At ceremonies in nine different locations across the region of Prijedor, in north-western Bosnia-Herzegovina, 305 victims of the 1992-95 conflict will be buried tomorrow, Thursday 20 July 2006. Most of them were killed during the summer of 1992 and the burial is being held on the 14th anniversary of many of the deaths. All the bodies to be buried were identified with the assistance of the International Commission on Missing Persons DNA-led identification program.More than 3,300 persons were reported as missing from the Prijedor municipality following the end of the conflict. So far, 1,449 have been identified.
The remains of the victims to be buried could not have been accurately identified without the use of DNA. ICMP’s DNA-led identification process requires obtaining DNA profiles from bone samples of exhumed mortal remains and matching them with DNA profiles of blood samples from missing persons’ relatives.
“Our thoughts are always with the families of the victims; we understand their need for closure, for truth and justice,” said Kathryne Bomberger, ICMP Chief of Staff. “It is important for us that we are able to contribute to that process by providing technical assistance to the authorities, as well as working directly with family members of the missing.” she added.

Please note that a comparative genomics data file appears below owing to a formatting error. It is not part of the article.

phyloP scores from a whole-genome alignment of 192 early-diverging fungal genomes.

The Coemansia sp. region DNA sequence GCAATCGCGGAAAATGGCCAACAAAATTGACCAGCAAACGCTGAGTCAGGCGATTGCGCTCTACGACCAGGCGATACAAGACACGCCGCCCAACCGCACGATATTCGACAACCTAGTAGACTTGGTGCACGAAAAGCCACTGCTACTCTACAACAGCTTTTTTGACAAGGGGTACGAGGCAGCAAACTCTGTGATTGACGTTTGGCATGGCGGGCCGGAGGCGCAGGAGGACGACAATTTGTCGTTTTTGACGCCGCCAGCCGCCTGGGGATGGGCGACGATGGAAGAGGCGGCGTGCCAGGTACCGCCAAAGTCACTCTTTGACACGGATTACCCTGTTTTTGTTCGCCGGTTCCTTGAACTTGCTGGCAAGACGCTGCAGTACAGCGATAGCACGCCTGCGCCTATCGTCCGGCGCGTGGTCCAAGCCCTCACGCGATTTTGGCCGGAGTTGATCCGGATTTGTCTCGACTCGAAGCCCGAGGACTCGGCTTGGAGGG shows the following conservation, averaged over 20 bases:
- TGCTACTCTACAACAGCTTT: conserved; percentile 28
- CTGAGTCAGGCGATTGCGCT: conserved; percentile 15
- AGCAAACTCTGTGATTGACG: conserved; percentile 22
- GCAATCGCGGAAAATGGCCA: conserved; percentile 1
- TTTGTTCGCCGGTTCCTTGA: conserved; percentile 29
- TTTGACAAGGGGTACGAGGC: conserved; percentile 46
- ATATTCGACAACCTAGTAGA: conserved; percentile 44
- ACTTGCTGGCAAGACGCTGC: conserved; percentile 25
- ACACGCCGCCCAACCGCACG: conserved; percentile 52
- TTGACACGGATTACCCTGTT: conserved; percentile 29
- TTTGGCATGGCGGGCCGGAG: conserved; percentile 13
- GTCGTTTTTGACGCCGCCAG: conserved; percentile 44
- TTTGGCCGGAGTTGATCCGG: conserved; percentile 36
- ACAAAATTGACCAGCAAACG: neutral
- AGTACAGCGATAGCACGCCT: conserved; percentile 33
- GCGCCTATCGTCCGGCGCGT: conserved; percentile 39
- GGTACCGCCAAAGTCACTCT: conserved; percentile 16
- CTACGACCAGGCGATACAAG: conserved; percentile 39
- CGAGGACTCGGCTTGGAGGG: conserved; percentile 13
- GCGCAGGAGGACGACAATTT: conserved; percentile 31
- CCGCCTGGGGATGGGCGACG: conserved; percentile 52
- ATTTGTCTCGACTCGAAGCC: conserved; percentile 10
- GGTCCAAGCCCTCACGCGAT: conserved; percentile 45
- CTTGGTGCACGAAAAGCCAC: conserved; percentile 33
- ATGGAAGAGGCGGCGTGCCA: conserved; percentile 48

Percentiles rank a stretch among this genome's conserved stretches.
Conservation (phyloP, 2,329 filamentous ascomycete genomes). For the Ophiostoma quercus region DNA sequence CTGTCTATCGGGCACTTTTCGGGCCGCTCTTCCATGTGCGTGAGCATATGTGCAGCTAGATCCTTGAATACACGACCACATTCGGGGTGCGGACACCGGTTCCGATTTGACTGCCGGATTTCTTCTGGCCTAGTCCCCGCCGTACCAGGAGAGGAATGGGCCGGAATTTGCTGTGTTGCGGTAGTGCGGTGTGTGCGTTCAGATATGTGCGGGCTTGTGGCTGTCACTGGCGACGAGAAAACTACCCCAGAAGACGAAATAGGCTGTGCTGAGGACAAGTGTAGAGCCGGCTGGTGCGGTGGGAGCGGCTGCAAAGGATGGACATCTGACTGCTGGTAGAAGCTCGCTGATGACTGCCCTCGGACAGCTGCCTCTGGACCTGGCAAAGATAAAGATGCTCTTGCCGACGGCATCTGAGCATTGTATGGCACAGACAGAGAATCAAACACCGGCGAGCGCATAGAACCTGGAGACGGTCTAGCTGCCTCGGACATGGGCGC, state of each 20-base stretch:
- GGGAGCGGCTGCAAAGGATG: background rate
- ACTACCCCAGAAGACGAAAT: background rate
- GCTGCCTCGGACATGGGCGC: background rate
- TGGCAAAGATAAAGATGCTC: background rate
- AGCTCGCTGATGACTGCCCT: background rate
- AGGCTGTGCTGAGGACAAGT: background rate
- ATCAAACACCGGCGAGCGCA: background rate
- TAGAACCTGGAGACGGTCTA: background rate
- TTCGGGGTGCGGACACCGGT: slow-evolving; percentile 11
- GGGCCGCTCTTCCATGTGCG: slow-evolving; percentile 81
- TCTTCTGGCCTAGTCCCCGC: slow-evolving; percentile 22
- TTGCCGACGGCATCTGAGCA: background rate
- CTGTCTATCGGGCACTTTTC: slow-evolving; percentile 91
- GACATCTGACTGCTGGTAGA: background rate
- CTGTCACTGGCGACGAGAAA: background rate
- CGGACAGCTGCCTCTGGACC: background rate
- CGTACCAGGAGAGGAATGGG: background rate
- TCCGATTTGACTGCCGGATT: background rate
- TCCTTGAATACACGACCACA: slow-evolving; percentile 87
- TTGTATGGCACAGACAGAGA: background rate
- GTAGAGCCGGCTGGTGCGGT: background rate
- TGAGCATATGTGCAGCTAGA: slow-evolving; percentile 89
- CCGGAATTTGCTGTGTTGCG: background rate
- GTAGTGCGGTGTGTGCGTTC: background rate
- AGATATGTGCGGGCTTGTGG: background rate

ICMP began to establish its DNA-led method of identification in the late 1990s and the first DNA match on its system, for a 15 year-old boy from Srebrenica, was in November 2001. Since then, ICMP has obtained DNA matches for more than 10,000 missing persons in the former Yugoslavia.
The ICMP DNA-led system was a revolution in the world of forensic science. Until it was introduced, identifications were made based on so-called “traditional” techniques, looking at factors such as age, size, or gender, or from clothing or personal effects. With such large numbers of mortal remains, and with many of them deteriorated and unrecognizable, accurate identifications using traditional techniques were almost impossible.
In Bosnia and Herzegovina, through its use of DNA technology to identify mortal remains, ICMP estimates that there are over 15,000 persons still unaccounted for, of which 10,000 to 12,000 have not yet been exhumed from mass graves.